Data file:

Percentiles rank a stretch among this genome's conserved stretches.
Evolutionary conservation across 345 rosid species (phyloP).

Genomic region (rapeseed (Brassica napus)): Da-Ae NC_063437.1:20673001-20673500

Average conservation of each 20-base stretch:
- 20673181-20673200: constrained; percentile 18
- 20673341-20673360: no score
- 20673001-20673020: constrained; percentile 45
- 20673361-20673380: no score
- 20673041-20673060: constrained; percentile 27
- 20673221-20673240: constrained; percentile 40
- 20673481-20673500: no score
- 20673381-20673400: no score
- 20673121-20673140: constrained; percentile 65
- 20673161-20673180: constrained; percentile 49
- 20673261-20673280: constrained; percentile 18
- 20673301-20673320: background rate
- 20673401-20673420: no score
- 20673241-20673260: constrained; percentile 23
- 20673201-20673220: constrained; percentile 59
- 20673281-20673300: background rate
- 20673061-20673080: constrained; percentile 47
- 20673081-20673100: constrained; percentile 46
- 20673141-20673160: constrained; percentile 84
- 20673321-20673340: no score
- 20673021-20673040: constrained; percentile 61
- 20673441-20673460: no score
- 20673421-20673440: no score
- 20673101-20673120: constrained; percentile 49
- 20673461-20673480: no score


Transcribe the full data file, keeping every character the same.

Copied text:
Percentiles rank a stretch among this genome's conserved stretches.
Evolutionary conservation across 345 rosid species (phyloP).

Genomic region (rapeseed (Brassica napus)): Da-Ae NC_063437.1:20673001-20673500

Average conservation of each 20-base stretch:
- 20673181-20673200: constrained; percentile 18
- 20673341-20673360: no score
- 20673001-20673020: constrained; percentile 45
- 20673361-20673380: no score
- 20673041-20673060: constrained; percentile 27
- 20673221-20673240: constrained; percentile 40
- 20673481-20673500: no score
- 20673381-20673400: no score
- 20673121-20673140: constrained; percentile 65
- 20673161-20673180: constrained; percentile 49
- 20673261-20673280: constrained; percentile 18
- 20673301-20673320: background rate
- 20673401-20673420: no score
- 20673241-20673260: constrained; percentile 23
- 20673201-20673220: constrained; percentile 59
- 20673281-20673300: background rate
- 20673061-20673080: constrained; percentile 47
- 20673081-20673100: constrained; percentile 46
- 20673141-20673160: constrained; percentile 84
- 20673321-20673340: no score
- 20673021-20673040: constrained; percentile 61
- 20673441-20673460: no score
- 20673421-20673440: no score
- 20673101-20673120: constrained; percentile 49
- 20673461-20673480: no score